• There is a little program called Slackin that will create a registration page for your public Slack community…

    The sign up is then simple and automatic and the registration page will point to http://slack.yourdomain.com

    More information here: https://github.com/rauchg/slackin

  • Informative post and I haven’t used Slack YET. See you on the interwebs Aja! 🙂

  • Such a cool idea. There certainly is no shortage of spots to create new groups but utilizing a product that so many are already using, like Slack, makes it even easier.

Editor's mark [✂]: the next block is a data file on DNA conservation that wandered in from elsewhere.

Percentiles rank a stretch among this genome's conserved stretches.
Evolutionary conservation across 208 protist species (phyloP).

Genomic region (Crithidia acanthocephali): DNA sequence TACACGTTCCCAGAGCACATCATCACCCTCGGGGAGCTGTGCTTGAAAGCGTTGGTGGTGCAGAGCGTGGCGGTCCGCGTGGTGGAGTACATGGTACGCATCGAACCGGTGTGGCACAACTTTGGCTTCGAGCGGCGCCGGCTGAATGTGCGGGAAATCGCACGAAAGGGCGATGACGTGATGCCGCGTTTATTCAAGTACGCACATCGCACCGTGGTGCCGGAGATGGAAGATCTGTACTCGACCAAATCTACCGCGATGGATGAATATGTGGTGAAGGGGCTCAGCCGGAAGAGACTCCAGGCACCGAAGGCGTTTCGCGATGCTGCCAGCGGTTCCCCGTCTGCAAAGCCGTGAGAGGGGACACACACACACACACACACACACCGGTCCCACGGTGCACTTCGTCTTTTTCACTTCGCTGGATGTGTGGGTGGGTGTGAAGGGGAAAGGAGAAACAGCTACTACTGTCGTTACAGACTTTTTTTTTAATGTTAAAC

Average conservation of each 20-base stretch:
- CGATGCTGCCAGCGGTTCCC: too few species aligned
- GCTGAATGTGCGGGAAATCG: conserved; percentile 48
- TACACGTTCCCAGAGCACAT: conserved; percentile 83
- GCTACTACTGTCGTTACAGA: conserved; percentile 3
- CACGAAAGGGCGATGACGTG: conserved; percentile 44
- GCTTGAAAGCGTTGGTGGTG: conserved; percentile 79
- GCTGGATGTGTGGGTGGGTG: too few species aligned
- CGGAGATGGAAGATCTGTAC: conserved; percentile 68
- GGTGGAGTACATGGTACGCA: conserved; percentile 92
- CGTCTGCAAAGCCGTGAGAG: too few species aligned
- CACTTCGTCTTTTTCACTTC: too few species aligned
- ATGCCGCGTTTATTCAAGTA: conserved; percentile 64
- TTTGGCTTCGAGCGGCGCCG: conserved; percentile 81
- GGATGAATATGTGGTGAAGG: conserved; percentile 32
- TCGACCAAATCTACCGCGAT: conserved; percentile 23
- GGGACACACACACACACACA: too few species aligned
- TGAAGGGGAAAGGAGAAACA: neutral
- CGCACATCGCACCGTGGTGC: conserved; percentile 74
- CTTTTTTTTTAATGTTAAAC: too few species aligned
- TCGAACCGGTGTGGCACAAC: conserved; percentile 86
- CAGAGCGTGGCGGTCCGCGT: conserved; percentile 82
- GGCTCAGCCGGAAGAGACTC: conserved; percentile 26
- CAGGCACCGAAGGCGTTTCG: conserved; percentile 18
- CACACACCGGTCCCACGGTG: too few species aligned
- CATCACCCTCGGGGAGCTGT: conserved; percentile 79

Thanks for the awesome outline for getting started with our own communities.

  • Melissa Haney

    We’ve been experimenting with this the past few months. One of the things we find most challenging is getting folks to check in and participate on a regular basis though.

  • Mate Rauscher

    Hi Aja,

    Great post, I do agree that Slack can be a community platform of the near future, and it’s a good idea to jump on it as it just started to take over. Liked that you compared it to Linkedin groups.

    In addition I think it can be useful to automate the sign up process as the group starts to grow. I’ve found this tutorial useful for that (little coding skills necessary):
    https://levels.io/slack-typeform-auto-invite-sign-ups/

    Especially appreciate that you mentioned the #smallbiz community.

    Heading to tweet it right now. 🙂

    -Mate